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You are a churchman, or, I'll tell you, cardinal,
I should judge now unhappily.

I am glad

Your grace is grown so pleasant.
K. Hen.



First Gent.

The same.

All these accus'd him strongly; which he fain
Would have flung from him, but, indeed, he
could not:

And so his peers, upon this evidence,
Have found him guilty of high treason.
He spoke, and learnedly, for life; but all
Was either pitied in him or forgotten.

Second Gent. After all this how did he bear


First Gent. When he was brought again to the
bar, to hear

His knell rung out, his judgment, he was stirr'd
With such an agony, he sweat extremely,
And something spoke in choler, ill, and hasty :
In all the rest show'd a most noble patience.
But he fell to himself again, and sweetly
Second Gent. I do not think he fears death.
Sure, he does not;
First Gent.
He never was so womanish; the cause
He may a little grieve at.
Second Gent.
The cardinal is the end of this.
First Gent.

'Tis likely,

By all conjectures: first, Kildare's attainder,
Then deputy of Ireland; who remov'd,
Lest he should help his father.
Earl Surrey was sent thither, and in haste too,
Second Gent.

That trick of state

My lord chamberlain, 90
What fair lady's that?
Prithee, come hither.
Cham. An't please your grace, Sir Thomas
Bullen's daughter,

The Viscount Rochford, one of her highness'


K. Hen. By heaven, she is a dainty one.

I were unmannerly to take you out,
And not to kiss you.

A health, gentlemen!

Let it go round.

Wol. Sir Thomas Lovell, is the banquet ready I' the privy chamber?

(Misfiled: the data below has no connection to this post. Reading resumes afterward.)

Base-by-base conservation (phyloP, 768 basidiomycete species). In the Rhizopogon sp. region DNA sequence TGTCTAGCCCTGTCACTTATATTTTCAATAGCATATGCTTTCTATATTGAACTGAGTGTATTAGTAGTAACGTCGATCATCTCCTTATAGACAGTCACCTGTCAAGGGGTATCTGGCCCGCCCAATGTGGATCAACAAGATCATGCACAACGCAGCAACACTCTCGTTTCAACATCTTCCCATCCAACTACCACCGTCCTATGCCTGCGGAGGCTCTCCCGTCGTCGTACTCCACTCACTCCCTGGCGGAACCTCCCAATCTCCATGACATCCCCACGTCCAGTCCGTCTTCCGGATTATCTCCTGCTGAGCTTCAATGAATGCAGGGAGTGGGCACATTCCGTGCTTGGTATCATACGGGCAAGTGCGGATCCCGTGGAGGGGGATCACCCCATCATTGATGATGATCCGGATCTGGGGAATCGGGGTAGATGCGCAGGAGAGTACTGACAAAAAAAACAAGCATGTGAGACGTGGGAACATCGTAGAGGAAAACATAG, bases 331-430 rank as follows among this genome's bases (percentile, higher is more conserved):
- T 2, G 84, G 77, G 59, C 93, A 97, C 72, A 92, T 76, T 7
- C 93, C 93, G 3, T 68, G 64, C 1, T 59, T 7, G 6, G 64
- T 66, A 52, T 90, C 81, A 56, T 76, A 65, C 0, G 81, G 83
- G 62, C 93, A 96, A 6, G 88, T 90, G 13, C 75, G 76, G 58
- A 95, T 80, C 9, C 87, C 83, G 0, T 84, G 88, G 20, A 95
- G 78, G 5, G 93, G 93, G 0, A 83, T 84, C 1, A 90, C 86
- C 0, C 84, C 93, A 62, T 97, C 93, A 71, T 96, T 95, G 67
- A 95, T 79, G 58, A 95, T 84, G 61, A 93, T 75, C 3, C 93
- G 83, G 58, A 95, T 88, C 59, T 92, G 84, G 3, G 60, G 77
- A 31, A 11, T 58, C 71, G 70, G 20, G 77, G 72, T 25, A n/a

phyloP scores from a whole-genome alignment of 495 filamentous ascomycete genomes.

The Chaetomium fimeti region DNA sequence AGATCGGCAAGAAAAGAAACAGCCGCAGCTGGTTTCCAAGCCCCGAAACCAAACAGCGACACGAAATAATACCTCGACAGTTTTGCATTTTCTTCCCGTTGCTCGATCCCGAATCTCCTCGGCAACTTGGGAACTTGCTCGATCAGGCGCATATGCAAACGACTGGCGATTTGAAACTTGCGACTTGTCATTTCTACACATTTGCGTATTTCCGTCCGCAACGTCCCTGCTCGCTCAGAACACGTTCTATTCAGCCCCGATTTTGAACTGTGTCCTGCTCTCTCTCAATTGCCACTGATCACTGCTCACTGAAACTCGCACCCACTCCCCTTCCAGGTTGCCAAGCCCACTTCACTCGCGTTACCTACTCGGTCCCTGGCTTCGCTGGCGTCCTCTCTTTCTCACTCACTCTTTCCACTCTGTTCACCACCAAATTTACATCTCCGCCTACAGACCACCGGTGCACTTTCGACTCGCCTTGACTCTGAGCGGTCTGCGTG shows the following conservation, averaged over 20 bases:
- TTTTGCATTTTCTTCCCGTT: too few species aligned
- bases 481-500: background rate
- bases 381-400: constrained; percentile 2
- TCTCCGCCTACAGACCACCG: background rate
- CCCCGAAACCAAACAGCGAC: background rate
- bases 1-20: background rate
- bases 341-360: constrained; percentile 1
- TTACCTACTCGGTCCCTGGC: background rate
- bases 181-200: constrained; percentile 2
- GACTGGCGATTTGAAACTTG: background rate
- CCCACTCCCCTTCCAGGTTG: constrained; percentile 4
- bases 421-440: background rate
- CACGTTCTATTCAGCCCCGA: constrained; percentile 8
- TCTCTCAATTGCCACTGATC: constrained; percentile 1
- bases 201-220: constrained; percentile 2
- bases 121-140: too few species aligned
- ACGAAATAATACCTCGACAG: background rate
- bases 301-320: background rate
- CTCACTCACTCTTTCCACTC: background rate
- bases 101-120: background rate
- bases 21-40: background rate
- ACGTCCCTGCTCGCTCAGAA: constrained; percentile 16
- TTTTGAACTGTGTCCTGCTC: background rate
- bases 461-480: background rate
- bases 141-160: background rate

Yes, my lord.


Your grace,
I fear, with dancing is a little heated.
K. Hen. I fear, too much.
In the next chamber.

There's fresher air, my lord,

K. Hen. Lead in your ladies, every one. Sweet


Let's be merry:
I must not yet forsake you.
Good my lord cardinal, I have half-a-dozen healths
To drink to these fair ladies, and a measure
To lead 'em once again; and then let's dream
Who's best in favour. Let the music knock it.
Exeunt, with trumpets.


SCENE I.-Westminster. A Street.
Enter two Gentlemen, meeting.

First Gent. Whither away so fast?
Second Gent.

O! God save ye.
E'en to the hall. to hear what shall become
Of the great Duke of Buckingham.
First Gent.

I'll save you
That labour,sir. All's now done but the ceremony
Of bringing back the prisoner.

First Gent.
Was a deep envious one.


Second Gent.

Were you there?
First Gent. Yes, indeed, was I.
Second Gent. Pray speak what has happen'd.
First Gent. You may guess quickly what.
Is he found guilty?
Second Gent.
First Gent. Yes, truly is he, and condemn'd

upon 't.

Second Gent. I am sorry for 't.
So are a number more.
First Gent.
Second Gent. But, pray, how pass'd it?
First Gent. I'll tell you in a little. The great


Came to the bar; where to his accusations
He pleaded still not guilty, and alleg'd
Many sharp reasons to defeat the law.
The king's attorney on the contrary
Urg'd on the examinations, proofs, confessions
Of divers witnesses, which the duke desir'd
To have brought, vivâ voce, to his face: